The Siege Part III: The Productive Hours

dawn

Alright, maybe I should get an iPhone if I want truly awesome pictures, but I think you get the general idea; a pretty farm that I pass during my morning walk.

Mens sana in corpore sano.” That’s Latin for “a sound mind in a sound body.” Something I figured out a while ago, and that the military has known since Roman times, is that a key ingredient to staying sane is to get some exercise by any means necessary.

This is especially true right now with The Great Global Lockdown.

I am not going to talk about the lockdown. Everybody knows about it.

I will only say that I’m fortunate to be authorized to walk outdoors, and I can do it without violating the law or endangering myself or others. The village I live in is deserted.

But I digress.

Would like to talk today about my writing habits while in project mode; how I do stuff to make books and stories happen.

The first thing I do when I get up is walk the dog and drink some coffee. I use this time to think through scenes I plan on writing; it is important to have your outline or something open in your computer, notebook, or whatever. Why? Because if you have a good idea for a scene, you need to jot it down on the spot.

When I fail to do this, the idea is gone. All it takes is a sentence; for example: “Chapter 3 (2). John packs his bags for the trip. He thinks about the war.” That’s it; that’s all I need. I can come back to this later and remember what I meant to write there.

It seems that a lot of the work I do looks like goofing off, and let’s be honest, it is. But then again, it’s not. Confused? Allow me to explain.

Here’s my take on goofing off or taking a nap.

People like stories, it’s how they relax. Goofing off, if you will. The stuff I write is fiction; it’s not meant to be something that people labor at or work hard to understand. How can I get my readers to relax and get into the story if I’m not having fun myself? If I’m not enjoying the process?

I think this answers my own question. If I’m killing myself to write, then I write garbage.

So I slack. I make sure that I go for a walk, preferably at dawn. I walk at a fairly brisk pace, I make sure to get my heart rate up a little and to sweat some. Not like some crazy fast walk, but a pace that allows me to think random thoughts as opposed to concentrating on pushing my body.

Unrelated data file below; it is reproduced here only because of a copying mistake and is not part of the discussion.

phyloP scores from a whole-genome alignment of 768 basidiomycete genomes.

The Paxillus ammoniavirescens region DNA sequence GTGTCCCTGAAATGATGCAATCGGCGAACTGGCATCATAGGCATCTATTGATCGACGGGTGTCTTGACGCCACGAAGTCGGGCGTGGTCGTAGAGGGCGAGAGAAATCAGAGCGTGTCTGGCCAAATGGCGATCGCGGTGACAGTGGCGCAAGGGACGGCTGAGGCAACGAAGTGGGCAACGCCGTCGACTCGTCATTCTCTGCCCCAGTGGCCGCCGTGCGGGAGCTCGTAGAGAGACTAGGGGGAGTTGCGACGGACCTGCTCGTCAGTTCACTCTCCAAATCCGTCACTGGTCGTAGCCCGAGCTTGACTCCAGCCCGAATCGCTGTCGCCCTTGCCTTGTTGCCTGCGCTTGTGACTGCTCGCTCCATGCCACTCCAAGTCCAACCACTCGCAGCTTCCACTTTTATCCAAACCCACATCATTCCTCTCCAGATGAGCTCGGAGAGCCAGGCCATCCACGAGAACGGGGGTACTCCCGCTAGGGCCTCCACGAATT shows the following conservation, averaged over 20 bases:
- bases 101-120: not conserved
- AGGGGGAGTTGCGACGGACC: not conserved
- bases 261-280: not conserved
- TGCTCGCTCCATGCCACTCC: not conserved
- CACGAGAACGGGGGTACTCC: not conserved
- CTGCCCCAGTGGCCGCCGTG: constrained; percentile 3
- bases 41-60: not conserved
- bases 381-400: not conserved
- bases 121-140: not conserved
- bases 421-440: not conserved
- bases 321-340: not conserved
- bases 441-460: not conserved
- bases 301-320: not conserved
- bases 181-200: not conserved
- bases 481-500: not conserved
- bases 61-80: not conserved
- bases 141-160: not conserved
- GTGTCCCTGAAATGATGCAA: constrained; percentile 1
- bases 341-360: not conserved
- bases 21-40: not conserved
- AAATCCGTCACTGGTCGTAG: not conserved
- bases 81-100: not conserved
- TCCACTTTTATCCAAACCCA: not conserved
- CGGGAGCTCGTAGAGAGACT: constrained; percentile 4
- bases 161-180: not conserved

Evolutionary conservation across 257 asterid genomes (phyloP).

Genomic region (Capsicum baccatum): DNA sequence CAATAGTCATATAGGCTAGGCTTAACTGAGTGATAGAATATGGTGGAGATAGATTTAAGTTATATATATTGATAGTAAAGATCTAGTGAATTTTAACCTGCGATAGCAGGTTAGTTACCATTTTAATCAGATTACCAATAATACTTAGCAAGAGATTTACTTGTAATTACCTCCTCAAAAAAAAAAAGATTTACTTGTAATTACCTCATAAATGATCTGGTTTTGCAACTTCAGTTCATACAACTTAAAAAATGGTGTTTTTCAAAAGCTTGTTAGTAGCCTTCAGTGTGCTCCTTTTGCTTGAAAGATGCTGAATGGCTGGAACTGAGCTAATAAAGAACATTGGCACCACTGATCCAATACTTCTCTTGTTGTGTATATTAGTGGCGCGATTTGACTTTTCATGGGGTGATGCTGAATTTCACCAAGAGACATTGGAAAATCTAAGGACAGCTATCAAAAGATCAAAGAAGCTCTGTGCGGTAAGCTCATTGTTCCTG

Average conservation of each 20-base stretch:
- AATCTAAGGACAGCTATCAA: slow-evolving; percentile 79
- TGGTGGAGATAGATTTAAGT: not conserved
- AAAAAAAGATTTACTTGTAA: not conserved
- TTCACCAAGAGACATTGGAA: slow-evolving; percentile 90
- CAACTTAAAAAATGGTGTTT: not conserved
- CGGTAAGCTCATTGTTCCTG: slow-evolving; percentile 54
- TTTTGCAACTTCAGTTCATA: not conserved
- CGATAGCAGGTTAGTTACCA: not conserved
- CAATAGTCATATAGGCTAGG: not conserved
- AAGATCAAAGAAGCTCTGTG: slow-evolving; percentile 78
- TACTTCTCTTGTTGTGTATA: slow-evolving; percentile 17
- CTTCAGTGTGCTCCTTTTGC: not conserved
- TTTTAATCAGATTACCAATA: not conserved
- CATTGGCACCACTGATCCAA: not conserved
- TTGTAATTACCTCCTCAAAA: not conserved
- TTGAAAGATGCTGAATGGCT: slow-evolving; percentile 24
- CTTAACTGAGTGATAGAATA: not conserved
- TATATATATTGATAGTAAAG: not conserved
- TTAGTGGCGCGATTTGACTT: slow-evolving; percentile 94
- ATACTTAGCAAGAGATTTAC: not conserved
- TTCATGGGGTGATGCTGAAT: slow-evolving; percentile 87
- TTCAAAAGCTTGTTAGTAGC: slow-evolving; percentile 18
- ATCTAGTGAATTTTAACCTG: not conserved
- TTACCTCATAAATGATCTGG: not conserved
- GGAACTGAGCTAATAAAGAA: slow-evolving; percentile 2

Does this make sense? Because my walks feed into my writing; a lot of the time I’m still thinking about the book as I cruise along. Obviously I can’t really jot down notes as I’m walking, but it doesn’t really matter. I deal more with organizational things than creative stuff as I exercise.

When I get home I take care of some chores, and after that is when I sit down, re-check email and write web posts.

In a normal world, my family would be gone for their daily activities, and I could sit down alone in the living room and begin to type.

As it is, my family is here and everyone prefers to use the MacBook that I use to write with. So how do we make that work?

We are settling on a system where we have time slots. For example: Today. I say that I need to do one web post and have a chapter banged out by 1500. Three in the afternoon seems like random time slot, but it’s actually not. It corresponds to the time when my Australian friends and collaborators are waking up; I like to have stuff on their desktop when they drink their tea and get ready for the day.

So, I have two slots for the computer during the day. One is from about 0800-1000, then around 1200-1500.

This is how it’s shaking out during the Siege.

Why is there a two-hour gap in there? Two reasons. One is to allow others access to the MacBook. The other is so that I can take a nap.

A nap? Really?

Yes. Here’s why.